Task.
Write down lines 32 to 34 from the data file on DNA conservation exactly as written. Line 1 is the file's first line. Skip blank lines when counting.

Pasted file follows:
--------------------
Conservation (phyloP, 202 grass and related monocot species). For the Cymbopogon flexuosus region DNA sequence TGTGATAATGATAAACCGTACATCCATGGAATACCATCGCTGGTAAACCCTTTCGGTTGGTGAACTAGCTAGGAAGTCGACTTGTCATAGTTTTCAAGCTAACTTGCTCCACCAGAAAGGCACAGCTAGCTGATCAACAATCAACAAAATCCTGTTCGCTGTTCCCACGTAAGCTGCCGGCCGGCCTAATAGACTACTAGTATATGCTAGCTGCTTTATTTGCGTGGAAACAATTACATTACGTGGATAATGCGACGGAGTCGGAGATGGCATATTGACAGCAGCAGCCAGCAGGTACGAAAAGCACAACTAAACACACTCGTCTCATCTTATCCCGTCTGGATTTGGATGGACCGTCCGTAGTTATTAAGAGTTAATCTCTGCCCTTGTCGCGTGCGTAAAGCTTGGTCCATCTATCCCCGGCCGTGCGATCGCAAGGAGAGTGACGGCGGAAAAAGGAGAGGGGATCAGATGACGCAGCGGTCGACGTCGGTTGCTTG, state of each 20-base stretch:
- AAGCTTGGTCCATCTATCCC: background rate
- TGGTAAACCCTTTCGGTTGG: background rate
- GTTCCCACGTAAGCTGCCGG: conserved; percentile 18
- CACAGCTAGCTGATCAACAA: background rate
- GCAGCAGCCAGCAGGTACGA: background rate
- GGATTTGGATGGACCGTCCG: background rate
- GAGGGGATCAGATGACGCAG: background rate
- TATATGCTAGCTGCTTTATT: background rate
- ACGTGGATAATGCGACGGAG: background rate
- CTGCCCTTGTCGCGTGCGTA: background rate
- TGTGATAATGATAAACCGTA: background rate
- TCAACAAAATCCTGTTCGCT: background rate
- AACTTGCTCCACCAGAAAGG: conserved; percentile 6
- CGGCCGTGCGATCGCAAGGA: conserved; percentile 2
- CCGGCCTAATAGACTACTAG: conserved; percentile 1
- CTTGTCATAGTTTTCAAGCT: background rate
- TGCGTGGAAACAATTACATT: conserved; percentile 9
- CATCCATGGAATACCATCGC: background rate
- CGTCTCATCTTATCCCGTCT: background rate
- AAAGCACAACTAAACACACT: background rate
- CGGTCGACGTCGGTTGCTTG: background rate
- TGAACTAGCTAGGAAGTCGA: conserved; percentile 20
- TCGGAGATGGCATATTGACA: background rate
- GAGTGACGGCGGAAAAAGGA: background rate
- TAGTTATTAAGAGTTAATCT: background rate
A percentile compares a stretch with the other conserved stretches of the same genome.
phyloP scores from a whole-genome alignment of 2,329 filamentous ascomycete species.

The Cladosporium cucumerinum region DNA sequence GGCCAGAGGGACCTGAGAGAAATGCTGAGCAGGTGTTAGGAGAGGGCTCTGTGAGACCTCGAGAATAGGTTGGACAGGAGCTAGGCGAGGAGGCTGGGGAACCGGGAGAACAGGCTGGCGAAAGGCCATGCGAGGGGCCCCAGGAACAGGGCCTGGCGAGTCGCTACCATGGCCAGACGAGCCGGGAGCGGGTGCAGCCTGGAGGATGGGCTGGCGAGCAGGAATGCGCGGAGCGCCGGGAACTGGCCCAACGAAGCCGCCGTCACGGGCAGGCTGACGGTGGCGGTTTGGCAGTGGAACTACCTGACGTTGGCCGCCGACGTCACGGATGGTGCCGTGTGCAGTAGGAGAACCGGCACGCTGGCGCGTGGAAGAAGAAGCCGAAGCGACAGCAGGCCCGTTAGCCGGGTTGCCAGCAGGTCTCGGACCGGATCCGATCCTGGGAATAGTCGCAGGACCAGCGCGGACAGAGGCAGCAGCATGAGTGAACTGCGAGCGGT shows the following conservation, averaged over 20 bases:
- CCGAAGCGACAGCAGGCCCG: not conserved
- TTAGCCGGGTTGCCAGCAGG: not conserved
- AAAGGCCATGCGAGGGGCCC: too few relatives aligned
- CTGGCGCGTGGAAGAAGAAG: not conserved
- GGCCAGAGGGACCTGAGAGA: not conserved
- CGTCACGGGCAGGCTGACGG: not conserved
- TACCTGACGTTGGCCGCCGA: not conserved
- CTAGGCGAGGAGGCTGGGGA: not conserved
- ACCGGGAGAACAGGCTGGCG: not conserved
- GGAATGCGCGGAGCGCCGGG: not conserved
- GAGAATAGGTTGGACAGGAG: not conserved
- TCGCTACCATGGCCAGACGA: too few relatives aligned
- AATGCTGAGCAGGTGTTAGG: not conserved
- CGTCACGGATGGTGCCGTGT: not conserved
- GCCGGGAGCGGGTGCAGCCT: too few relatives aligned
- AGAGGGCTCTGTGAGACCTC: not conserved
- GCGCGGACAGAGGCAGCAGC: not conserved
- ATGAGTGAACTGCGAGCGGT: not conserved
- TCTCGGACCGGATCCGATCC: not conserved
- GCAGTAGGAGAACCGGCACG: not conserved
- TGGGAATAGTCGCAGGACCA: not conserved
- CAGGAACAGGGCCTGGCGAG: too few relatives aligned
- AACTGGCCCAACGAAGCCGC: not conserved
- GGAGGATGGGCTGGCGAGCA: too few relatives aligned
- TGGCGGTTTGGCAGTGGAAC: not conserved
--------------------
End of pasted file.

- AAAGGCCATGCGAGGGGCCC: too few relatives aligned
- CTGGCGCGTGGAAGAAGAAG: not conserved
- GGCCAGAGGGACCTGAGAGA: not conserved